Solving big problems

From patient safety to emergency preparedness to mentoring interns, Susan Waltman is at the center of public health issues in New York

Solving big problems

Susan Waltman

Photo by: Peter Frey

Susan Waltman’s phone rings steadily on this Wednesday morning in February. Co-workers peek inside her door to see if she’s free. She checks her emails.

“There’s a salt shortage,” she says. In the next 18 hours, a snow and ice storm will hit the Northeast.

That’s a big deal to Waltman (AB ’73, MSW ’75), who, as executive vice president for legal, regulatory and professional affairs, and counsel for the Greater New York Hospital Association (GNYHA), is responsible for helping health care providers prepare to weather the storm.

Later that day, her office will talk with the New York City Office of Emergency Management. GNYHA will remind its members—250 not-for-profit and public hospitals and continuing care facilities—to review emergency preparedness plans, make sure they have enough fuel for generators in case of power outages and monitor radios and weather service reports.

A recording on the association’s emergency phone line includes Waltman’s personal cell phone number so that members can reach her at any time. Just in case, she has a sleeping bag in her office.

“We always have to do the right thing and do it right,” she says. “We’re considered trusted agents by our hospitals and by the agencies we work with.”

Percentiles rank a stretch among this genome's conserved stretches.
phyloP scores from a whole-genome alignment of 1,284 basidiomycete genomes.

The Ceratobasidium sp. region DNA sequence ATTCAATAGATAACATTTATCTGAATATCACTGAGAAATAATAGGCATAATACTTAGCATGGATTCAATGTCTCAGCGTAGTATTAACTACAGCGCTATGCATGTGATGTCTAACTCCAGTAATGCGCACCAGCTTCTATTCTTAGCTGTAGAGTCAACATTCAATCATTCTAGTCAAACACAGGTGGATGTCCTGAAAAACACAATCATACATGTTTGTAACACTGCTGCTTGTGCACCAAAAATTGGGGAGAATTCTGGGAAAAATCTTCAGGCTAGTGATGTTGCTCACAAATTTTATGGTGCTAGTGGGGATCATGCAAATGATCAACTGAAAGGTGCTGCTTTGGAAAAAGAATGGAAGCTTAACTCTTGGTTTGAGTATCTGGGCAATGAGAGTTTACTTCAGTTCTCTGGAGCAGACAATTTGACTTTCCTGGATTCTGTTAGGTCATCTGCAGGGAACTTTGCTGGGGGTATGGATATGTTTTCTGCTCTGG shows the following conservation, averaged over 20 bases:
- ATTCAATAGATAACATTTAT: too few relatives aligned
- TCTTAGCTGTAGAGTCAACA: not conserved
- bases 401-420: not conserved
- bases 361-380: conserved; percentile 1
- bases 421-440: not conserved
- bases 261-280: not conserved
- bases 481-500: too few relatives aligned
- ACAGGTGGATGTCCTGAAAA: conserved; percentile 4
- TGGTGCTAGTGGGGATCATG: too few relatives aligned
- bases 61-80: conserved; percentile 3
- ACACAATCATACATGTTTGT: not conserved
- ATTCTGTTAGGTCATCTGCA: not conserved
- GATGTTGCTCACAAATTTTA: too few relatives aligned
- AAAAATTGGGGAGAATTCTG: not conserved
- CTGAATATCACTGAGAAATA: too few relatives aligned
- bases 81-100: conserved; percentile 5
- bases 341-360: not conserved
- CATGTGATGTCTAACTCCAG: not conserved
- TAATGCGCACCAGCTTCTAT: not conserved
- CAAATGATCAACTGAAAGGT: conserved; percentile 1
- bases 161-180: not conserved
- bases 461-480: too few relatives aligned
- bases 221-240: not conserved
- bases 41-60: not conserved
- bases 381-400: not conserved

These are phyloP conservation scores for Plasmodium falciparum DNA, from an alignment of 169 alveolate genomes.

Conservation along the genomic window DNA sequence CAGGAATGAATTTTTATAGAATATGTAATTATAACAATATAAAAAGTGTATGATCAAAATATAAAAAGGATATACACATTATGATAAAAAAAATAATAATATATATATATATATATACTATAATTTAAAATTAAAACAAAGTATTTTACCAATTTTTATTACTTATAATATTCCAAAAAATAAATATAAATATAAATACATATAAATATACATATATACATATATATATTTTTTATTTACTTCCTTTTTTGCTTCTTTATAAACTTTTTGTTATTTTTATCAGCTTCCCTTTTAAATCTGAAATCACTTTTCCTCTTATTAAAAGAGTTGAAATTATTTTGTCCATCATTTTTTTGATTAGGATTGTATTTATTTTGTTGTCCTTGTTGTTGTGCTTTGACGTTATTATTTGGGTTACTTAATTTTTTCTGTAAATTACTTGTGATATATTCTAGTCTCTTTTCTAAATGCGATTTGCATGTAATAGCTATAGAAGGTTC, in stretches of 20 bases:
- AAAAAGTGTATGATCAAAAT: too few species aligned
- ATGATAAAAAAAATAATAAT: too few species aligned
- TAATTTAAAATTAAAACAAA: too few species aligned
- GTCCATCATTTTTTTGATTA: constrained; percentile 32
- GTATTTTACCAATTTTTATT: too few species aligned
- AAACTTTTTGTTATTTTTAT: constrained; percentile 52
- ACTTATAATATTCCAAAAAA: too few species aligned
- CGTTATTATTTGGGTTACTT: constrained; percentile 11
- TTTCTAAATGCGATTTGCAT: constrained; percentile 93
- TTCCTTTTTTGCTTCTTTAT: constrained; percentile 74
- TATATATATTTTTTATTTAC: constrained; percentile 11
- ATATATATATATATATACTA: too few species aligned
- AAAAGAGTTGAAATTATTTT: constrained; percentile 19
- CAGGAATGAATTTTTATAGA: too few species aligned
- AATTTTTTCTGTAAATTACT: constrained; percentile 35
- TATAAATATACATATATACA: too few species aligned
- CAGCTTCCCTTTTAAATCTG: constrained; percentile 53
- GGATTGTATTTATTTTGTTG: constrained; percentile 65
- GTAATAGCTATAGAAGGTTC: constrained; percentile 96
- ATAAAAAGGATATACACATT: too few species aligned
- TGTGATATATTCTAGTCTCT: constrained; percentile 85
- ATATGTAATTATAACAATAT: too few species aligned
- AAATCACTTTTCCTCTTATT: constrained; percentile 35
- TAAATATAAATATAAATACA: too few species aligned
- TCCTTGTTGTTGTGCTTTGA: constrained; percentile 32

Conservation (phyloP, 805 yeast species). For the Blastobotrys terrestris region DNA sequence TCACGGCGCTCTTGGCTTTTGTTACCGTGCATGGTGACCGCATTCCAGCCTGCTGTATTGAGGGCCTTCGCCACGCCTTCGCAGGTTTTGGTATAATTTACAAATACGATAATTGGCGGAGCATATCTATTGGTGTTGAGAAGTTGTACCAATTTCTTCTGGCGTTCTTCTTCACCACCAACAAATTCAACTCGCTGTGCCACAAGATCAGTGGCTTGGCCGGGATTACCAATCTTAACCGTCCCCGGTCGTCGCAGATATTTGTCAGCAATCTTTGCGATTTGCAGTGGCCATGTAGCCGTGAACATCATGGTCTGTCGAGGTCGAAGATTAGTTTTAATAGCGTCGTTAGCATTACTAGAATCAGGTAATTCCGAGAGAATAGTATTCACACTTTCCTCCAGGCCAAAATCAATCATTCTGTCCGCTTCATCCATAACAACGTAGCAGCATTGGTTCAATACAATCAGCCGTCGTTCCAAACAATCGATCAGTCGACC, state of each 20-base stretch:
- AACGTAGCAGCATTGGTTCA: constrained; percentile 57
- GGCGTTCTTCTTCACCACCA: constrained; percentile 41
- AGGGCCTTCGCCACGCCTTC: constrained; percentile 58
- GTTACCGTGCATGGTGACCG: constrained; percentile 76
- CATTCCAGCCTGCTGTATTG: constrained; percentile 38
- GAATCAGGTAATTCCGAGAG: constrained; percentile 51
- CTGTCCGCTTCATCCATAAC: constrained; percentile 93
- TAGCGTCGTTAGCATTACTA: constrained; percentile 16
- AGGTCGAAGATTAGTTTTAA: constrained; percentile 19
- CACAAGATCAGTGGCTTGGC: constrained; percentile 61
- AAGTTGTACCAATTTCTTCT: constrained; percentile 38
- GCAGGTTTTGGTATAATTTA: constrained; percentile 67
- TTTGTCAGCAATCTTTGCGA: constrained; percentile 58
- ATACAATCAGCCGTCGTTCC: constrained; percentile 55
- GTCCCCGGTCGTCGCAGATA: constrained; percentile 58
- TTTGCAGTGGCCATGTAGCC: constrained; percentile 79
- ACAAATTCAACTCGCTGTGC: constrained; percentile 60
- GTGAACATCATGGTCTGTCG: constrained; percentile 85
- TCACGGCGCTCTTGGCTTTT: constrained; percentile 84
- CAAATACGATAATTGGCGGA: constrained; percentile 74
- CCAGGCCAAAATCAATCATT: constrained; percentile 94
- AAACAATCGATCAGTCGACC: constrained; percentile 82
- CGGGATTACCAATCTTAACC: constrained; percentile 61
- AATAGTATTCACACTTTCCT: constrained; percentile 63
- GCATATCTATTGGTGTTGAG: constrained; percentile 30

Raised in Millville, N.J., just outside of Philadelphia, Waltman only looked at the South when she shopped for colleges. She picked UGA based on photos in a brochure and didn’t visit the campus until she arrived for her freshman year.

“It looked very nice,” she says. “I lucked out. It’s a terrific school, and I received a wonderful education.”

After completing her bachelor’s degree in sociology and master’s degree in social work, Waltman went to law school at Columbia University in New York, the same as her grandfather, father and son, now an attorney in Atlanta. Her first job was working for a health care firm in Philadelphia. Next she went to work for what was then the Medical College of Pennsylvania.

She’s been in New York 27 years. The association was much smaller when she got there. One of the first issues she faced was a nursing shortage caused by a visa issue with nurses from the Philippines. She investigated and found that their visas were expiring before they could get green cards.

“That is what the law says,” she told her boss, explaining the problem.

“Well, change the law,” he told her. She worked with the office of then-N.Y. Congressman Charles Schumer to get the law changed. Over the years she has had a hand in legal, regulatory and professional affairs issues that relate to patient safety.

“Our job is to solve problems,” she says. “We solve big problems.”

About eight years ago, she added another responsibility: Hosting UGA Honors students for summer internships. The students, who are considering jobs in medicine, public health or health policy, get real-life experience. One intern, Waltman recalls, used World Health Organization criteria to create a tool for measuring effective hand washing, a key component of infection control, which was shared with other hospitals. Another did research on evidence-based approaches to reducing obesity.

As much as the students get out of the experience, Waltman, a trustee of the UGA Foundation and the UGA Research Foundation, says she gets more.

“I view it as a privilege to work with these students,” she says. “It’s an exceptionally personal, rewarding experience.”